- Resilience: Lewisia cotyledon, commonly known as "Siskiyou lewisia" or simply "Lewisia," often grows in rocky, alpine environments, symbolizing its ability to survive and thrive in challenging conditions and adversity.
- Beauty in Adversity: The Lewisia's ability to produce beautiful flowers in less than ideal soil conditions makes it a symbol of finding beauty in harsh or difficult circumstances.
- Rare Beauty: As Lewisia is not as common as other garden plants and is known for its unique and striking bloom, it represents the uniqueness and rare beauty in the world.
- Overcoming Obstacles: Given its tough nature and ability to grow in cracks and crevices of cliffs, Lewisia embodies the spirit of overcoming obstacles and succeeding despite limitations.
For Bitterroot, a prudent approach is to water when the top inch of soil feels dry, typically once a week, but this can vary depending on temperature and humidity. During the growing season, water the plant generously, ensuring it receives an inch of water. In the dormant winter months, reduce watering to prevent root rot, providing just enough to keep the soil slightly moist. Avoid waterlogging by using well-draining soil and a pot with adequate drainage holes. Overwatering or letting the plant sit in water can lead to problems, so it's crucial to monitor the plant's response to your watering routine.
Bitterroot thrives in bright indirect light, but it can also tolerate some direct sunlight. The best spot for this plant would be in an east or west-facing window where it receives some morning or late afternoon sun. Too much direct sunlight can lead to leaf burn, while too little light can stunt growth and reduce flowering.
Bitterroot is best suited to temperatures between 40 and 80 degrees Fahrenheit. Extreme temperatures below 40 degrees or above 85 degrees can damage the plant. The ideal temperature range for this plant's growth is between 60 and 70 degrees Fahrenheit.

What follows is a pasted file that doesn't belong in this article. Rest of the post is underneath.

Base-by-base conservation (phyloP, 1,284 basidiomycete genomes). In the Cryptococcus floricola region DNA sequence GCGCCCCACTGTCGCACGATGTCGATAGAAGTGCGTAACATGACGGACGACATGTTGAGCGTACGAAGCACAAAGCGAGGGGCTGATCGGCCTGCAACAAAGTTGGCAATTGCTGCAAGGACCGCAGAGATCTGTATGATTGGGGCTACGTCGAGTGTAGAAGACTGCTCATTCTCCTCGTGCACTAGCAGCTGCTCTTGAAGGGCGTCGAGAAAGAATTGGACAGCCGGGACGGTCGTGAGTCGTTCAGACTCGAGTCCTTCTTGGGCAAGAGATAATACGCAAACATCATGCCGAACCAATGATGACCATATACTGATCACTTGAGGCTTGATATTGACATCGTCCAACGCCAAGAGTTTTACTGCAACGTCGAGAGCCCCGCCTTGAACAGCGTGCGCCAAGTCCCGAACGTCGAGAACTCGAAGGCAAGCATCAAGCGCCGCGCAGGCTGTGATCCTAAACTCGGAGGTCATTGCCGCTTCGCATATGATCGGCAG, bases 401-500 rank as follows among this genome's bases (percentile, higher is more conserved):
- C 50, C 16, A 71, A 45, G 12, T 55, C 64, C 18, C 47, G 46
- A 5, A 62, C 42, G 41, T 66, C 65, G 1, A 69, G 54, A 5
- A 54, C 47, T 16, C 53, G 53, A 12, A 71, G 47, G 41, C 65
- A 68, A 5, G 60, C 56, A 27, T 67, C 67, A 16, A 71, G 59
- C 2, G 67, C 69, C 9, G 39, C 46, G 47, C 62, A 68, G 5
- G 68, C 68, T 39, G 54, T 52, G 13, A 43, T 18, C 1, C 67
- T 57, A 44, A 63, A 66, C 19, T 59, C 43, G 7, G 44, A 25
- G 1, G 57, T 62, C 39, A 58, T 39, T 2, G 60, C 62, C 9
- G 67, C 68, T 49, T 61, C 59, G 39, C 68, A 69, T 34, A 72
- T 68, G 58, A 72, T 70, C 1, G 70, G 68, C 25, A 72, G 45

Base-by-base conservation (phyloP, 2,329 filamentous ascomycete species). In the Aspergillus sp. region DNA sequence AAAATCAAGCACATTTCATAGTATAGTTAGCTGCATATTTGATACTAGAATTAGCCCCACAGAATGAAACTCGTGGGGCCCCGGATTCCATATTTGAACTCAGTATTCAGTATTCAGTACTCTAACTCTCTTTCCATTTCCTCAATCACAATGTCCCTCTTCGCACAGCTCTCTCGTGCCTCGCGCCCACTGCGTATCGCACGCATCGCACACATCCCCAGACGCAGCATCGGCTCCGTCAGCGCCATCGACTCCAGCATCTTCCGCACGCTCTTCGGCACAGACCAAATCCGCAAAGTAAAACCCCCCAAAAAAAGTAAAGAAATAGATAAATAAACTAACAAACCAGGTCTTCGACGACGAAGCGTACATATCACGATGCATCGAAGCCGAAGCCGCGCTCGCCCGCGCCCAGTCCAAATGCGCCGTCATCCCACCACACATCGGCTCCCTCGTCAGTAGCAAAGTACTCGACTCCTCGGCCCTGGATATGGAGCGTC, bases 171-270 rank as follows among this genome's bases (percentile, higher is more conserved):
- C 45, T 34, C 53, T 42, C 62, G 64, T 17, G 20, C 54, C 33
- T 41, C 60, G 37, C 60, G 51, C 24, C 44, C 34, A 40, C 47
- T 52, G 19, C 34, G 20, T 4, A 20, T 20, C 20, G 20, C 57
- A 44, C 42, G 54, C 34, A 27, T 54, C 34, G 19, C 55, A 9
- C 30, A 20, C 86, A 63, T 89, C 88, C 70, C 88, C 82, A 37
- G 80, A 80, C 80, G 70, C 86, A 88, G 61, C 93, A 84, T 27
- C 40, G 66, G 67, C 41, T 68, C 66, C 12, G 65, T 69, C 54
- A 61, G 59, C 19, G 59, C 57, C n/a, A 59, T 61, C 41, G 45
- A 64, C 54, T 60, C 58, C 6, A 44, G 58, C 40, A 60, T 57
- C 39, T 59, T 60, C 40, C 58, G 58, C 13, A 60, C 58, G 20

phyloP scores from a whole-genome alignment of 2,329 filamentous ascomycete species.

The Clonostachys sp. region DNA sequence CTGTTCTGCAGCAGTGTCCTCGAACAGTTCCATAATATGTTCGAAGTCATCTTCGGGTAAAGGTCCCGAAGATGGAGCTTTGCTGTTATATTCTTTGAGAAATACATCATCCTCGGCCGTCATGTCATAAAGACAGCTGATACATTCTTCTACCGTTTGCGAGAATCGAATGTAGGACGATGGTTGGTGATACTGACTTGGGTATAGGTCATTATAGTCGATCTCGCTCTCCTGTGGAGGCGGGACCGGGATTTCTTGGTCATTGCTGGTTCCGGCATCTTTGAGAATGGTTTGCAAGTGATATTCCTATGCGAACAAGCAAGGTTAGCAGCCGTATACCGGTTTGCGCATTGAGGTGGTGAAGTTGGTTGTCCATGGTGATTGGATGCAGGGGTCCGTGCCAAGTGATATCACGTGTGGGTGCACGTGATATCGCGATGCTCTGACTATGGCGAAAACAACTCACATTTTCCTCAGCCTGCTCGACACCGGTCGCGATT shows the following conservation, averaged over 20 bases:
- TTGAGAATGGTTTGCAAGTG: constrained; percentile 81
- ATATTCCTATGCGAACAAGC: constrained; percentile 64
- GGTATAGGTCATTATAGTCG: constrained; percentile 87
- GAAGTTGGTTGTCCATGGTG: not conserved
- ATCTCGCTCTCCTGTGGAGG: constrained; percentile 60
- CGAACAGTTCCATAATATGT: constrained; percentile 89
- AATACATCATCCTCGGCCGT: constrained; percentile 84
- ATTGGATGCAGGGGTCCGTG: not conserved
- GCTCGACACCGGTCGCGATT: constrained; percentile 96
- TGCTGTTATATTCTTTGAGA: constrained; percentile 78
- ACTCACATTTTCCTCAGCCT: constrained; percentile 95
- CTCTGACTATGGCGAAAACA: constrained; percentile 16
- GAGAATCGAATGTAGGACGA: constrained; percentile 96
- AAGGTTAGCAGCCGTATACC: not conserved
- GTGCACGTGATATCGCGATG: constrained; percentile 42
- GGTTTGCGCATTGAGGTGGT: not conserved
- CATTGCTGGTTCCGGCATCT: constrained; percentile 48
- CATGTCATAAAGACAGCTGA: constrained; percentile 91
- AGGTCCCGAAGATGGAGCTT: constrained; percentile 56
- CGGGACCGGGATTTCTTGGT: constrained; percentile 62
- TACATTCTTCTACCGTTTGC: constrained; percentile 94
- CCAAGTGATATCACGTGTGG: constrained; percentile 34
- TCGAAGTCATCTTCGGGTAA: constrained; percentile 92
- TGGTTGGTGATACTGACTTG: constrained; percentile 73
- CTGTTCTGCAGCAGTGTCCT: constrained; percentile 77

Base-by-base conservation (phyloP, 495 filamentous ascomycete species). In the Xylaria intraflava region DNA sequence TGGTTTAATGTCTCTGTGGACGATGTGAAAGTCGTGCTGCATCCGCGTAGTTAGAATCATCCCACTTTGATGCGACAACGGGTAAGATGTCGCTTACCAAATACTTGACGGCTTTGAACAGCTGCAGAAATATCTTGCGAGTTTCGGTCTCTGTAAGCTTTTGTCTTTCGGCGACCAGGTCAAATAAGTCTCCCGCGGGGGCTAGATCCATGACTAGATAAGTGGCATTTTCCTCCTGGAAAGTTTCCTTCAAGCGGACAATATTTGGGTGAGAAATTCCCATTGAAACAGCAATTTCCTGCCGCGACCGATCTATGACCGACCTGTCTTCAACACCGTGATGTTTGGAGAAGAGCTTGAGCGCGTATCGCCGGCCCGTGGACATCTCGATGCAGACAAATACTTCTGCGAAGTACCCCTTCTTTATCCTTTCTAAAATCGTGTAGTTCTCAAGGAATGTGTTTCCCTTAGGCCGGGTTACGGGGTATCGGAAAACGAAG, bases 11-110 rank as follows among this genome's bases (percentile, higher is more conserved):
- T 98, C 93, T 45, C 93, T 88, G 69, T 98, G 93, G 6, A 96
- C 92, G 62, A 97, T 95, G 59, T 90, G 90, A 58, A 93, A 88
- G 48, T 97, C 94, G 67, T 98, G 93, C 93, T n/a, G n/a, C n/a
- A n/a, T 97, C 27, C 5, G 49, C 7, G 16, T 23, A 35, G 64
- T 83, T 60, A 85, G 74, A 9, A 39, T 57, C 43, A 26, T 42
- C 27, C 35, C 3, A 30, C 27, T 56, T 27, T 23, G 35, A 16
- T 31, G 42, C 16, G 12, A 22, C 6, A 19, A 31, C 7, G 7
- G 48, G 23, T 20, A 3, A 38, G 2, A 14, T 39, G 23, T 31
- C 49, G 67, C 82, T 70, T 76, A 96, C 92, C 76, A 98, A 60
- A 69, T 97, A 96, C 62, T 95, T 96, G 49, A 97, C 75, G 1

Prune Bitterroot to remove dead or damaged foliage and to promote a compact, bushy growth habit. The best time to prune is in late winter or early spring, just before the new growth starts. This will also help rejuvenate the plant and encourage more blooms during its flowering season.
The bitterroot (Lewisia cotyledon 'Ashwood strain') thrives best in a well-draining soil mix with a slightly acidic to neutral pH of around 5.5 to 6.5. A suitable mix could include equal parts of loam, sand, and perlite or pumice to ensure good drainage which is vital for preventing root rot in this succulent plant.
The bitterroot should be repotted every 2 to 3 years to refresh the soil and accommodate root growth. Since they have a deep taproot, choose deep pots and be careful not to damage the root when repotting.
- Humidity & Misting
Bitterroot prefers moderate to low humidity environments, typical of its native mountainous habitats. It does not require high humidity levels and can tolerate dry air well, making it suitable for typical indoor environments.
- Suitable locations
Provide bright light, fast-draining soil, and minimal water for indoor bitterroot care.
Place in full sun, in well-drained soil, and water sparingly for outdoor bitterroot.
- Life cycle
The Lewisia cotyledon, commonly known as Siskiyou lewisia or Cliff maids, begins its life cycle as a seed, typically sown in late winter to early spring. The seeds germinate and form rosettes of fleshy, evergreen leaves from which the root system develops to anchor the plant. In late spring to early summer, the plant enters its flowering stage, producing stems topped with clusters of star-shaped flowers in a range of colors, including pink, orange, yellow, and white. After pollination, often by bees and other insects, the flowers will set seeds that mature by late summer. The plant then enters a period of dormancy, especially in areas with hot summers or very cold winters, where growth slows or halts. In the following growing season, the plant resumes growth, and mature specimens may produce offsets, which can be separated and grown as new individuals, continuing the life cycle.
The most popular method of propagation for the Lewisia cotyledon, commonly known as Siskiyou lewisia, is through seed sowing. This process is best done in the fall, allowing the seeds to experience a cold period or stratification, which helps improve germination rates. Sow seeds lightly on the surface of a well-draining soil mix, and just barely cover them with a thin layer of soil. The pots or trays should then be kept in a cool, well-lit place but not in direct sunlight; ideal temperatures are around 50 to 55 degrees Fahrenheit (10 to 13 degrees Celsius). Always maintain moist conditions, but avoid waterlogging as this can cause the seeds to rot. The first seedlings typically emerge in late winter or spring, and once they are large enough to handle, they can be transplanted into individual pots.